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IAU To Uwingu: You Can't Name That Martian Crater Either 125

RocketAcademy writes "The International Astronomical Union has thrown a tantrum over a plan to crowdsource names for craters on Mars. The IAU gives official scientific names to craters, but it has only bothered with craters that have 'scientific significance.' The science-funding platform Uwingu has launched a campaign to come up with popular names for the remaining craters. For as little as $5, a member of the public can name one of the craters on Uwingu's map, with the proceeds going to fund space science and education. This caused the IAU to issue a statement condemning such crowdsourcing efforts. The IAU pointed out that it did allow the public to vote on names for two of Pluto's moons, in the past. In that case, however, the IAU rejected the winning name (Vulcan)." Last year, the IAU got into a spat with Uwingu over naming exoplanets. Sounds like the old name a star scam, on Mars.
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IAU To Uwingu: You Can't Name That Martian Crater Either

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  • by sinequonon ( 669533 ) on Wednesday March 12, 2014 @10:24AM (#46463575)
    The reason why the IAU is the body that gets to name celestial objects is international recognition. If every country used its own naming scheme, pretty soon the scientific communication would become a complete muddle.
  • by fuzzyfuzzyfungus ( 1223518 ) on Wednesday March 12, 2014 @10:48AM (#46463847) Journal
    You can name whatever you like whatever you want. No muss, no fuss, no red tape, no nothing.

    Achieving a name recognized by somebody other than you is a somewhat more complex problem, usually requiring a certain amount of give-and-take in terms of "I'll accept your stupid idea if you endure mine" type arrangements.

    For all the histrionics about it, Nobody was somehow magically anointed the Super Name Czar by some magically authoritative process. Some organizations have their shit together, and any names in a given domain not endorsed by them are pretty much just private nicknames, some don't; but that's it.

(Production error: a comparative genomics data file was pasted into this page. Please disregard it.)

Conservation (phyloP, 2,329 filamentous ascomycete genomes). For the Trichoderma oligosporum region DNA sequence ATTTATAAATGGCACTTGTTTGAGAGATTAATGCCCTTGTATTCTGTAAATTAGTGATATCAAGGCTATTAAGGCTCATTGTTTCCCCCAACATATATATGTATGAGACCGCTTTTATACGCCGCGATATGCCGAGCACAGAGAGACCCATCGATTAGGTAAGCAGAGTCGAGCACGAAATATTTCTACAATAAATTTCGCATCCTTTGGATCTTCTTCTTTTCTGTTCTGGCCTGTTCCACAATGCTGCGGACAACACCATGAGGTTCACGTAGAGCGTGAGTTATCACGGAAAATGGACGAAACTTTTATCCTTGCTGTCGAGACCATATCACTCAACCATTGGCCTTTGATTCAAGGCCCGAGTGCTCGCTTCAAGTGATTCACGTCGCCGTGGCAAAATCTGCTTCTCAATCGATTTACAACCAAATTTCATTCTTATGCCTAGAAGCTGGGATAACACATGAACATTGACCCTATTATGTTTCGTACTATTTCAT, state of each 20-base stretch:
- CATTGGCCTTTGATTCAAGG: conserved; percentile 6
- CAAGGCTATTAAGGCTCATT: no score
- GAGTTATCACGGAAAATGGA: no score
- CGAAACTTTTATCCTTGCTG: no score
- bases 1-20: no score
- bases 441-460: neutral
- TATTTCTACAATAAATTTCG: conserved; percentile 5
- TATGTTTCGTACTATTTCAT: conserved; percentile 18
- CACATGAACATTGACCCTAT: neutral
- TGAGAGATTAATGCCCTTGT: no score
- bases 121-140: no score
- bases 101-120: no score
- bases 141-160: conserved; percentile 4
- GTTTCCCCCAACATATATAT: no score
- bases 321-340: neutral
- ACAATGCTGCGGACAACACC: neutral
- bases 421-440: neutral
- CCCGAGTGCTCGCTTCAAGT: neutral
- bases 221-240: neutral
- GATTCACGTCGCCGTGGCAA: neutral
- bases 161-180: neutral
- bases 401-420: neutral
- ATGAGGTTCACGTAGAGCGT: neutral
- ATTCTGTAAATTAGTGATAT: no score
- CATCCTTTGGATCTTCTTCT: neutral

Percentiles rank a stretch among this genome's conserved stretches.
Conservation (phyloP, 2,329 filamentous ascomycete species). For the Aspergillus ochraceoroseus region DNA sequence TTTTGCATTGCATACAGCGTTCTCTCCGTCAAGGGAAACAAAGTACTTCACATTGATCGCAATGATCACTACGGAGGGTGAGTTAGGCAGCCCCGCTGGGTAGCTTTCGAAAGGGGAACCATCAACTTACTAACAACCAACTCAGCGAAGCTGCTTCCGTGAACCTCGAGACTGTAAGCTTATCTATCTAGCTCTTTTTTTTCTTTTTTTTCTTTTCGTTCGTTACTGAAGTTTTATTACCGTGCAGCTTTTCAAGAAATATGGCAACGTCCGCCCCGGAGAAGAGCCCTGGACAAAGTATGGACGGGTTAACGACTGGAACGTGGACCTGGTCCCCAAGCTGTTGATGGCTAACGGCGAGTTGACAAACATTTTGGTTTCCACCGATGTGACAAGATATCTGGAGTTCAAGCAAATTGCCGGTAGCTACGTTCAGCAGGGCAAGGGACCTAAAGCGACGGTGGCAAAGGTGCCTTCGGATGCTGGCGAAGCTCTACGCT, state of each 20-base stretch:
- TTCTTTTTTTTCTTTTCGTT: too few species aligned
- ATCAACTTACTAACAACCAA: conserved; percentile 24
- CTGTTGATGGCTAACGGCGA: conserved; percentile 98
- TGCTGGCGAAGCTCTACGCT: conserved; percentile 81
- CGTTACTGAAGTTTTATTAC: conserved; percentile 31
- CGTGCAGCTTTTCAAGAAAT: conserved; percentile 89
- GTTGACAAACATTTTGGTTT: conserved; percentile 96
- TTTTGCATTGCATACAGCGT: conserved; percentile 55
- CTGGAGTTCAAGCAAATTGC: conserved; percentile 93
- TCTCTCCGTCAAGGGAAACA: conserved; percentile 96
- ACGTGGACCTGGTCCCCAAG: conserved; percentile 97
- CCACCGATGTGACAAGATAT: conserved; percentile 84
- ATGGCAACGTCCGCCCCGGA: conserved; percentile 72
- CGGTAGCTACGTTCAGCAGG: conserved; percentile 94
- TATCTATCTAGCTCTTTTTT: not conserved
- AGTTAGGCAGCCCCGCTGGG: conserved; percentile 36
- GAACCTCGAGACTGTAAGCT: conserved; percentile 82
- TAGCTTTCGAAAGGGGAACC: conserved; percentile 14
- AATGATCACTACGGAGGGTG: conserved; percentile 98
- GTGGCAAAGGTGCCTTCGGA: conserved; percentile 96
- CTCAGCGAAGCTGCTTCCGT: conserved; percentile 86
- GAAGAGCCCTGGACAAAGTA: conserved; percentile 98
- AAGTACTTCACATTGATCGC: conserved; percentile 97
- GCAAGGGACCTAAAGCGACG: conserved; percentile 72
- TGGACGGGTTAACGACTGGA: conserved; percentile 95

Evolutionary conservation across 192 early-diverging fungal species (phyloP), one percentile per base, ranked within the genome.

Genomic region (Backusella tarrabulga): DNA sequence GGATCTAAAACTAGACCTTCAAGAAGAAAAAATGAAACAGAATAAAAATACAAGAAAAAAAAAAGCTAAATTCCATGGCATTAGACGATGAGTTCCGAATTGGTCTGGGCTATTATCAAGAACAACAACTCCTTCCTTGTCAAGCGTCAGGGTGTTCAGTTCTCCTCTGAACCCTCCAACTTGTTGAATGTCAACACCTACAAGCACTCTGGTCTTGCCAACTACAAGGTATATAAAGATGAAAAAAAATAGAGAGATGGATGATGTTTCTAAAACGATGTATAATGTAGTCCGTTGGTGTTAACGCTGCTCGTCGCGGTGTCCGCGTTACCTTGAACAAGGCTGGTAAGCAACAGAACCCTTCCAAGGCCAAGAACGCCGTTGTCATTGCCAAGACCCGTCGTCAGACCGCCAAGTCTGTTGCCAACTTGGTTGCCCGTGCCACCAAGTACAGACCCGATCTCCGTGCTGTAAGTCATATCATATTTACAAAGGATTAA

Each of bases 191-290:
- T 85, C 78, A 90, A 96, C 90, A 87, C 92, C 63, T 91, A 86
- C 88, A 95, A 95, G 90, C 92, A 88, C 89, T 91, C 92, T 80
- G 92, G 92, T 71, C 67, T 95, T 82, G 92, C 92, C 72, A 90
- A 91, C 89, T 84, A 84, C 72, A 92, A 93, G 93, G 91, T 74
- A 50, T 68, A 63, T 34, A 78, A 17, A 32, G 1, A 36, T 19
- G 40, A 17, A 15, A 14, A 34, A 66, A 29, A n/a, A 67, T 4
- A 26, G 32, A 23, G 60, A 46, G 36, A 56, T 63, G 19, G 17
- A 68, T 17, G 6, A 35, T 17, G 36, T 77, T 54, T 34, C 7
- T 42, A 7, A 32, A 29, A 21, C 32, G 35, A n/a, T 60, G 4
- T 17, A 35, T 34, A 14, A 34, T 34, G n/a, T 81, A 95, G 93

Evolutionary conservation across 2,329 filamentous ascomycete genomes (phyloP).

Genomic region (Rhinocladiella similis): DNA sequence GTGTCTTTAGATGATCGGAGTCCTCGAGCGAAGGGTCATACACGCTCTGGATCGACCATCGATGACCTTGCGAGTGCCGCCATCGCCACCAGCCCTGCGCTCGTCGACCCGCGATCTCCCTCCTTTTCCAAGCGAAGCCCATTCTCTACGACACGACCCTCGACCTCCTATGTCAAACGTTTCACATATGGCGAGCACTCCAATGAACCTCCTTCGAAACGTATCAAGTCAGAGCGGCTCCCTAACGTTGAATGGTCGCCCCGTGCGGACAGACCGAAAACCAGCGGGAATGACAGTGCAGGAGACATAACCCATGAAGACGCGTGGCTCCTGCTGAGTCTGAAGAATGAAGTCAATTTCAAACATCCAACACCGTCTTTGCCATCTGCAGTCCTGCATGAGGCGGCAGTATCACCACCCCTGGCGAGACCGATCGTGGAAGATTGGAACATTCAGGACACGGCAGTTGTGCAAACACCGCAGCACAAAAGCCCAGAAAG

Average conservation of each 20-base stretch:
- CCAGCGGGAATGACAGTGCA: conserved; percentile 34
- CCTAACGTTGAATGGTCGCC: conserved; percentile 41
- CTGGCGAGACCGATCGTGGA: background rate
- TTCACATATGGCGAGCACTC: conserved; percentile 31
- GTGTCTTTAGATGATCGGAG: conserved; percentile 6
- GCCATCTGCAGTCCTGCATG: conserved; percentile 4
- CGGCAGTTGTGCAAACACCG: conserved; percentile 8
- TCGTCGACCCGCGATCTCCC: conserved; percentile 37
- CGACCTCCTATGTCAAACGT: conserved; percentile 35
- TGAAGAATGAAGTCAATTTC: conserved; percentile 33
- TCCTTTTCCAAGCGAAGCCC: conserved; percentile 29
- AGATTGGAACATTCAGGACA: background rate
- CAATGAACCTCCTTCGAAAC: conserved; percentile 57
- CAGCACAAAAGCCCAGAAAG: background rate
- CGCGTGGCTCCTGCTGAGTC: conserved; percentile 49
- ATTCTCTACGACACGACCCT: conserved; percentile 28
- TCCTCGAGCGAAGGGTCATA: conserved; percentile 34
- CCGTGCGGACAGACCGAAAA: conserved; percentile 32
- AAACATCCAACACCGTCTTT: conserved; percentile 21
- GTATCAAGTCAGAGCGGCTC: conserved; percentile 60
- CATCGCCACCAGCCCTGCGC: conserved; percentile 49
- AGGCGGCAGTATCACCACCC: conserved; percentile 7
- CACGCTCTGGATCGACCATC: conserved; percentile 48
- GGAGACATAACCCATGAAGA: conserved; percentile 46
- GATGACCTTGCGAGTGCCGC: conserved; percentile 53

• by Thanshin ( 1188877 ) on Wednesday March 12, 2014 @10:58AM (#46463959)

    Who's going to know what they were named a thousand years from now, and how many times will those names be changed by people yet to be born

    Outside of America it's pretty common to live in places named thousands of years ago.

  • "Tantrum"? (Score:5, Insightful)

    by Sockatume ( 732728 ) on Wednesday March 12, 2014 @11:00AM (#46463977)

    Even by the dry standards of academic discourse this is pretty meek:

    Recently initiatives that capitalise on the public’s interest in space and astronomy have proliferated, some putting a price tag on naming space objects and their features, such as Mars craters. The International Astronomical Union (IAU) would like to emphasise that such initiatives go against the spirit of free and equal access to space, as well as against internationally recognised standards. Hence no purchased names can ever be used on official maps and globes. The IAU encourages the public to become involved in the naming process of space objects and their features by following the officially recognised (and free) methods.

  • by rioki ( 1328185 ) on Wednesday March 12, 2014 @11:13AM (#46464179) Homepage

    So? Who gave the IAU the authority? What legal power do they have? I can create my own list of names for planetary bodies. If I get most people to use my list instead of the IAU's, what id going to happen? Nothing.

    Btw, I am currently accepting bids for this solar systems' planets. Get them while they are cheap.

  • by hendrips ( 2722525 ) on Wednesday March 12, 2014 @11:15AM (#46464211)

    Even in the U.S. it is possible to find place names (nearly) that old. American Indian names that are still in use are not hard to find, although the pronunciation tends to be corrupted.

The road to ruin is always in good repair, and the travellers pay the expense of it. -- Josh Billings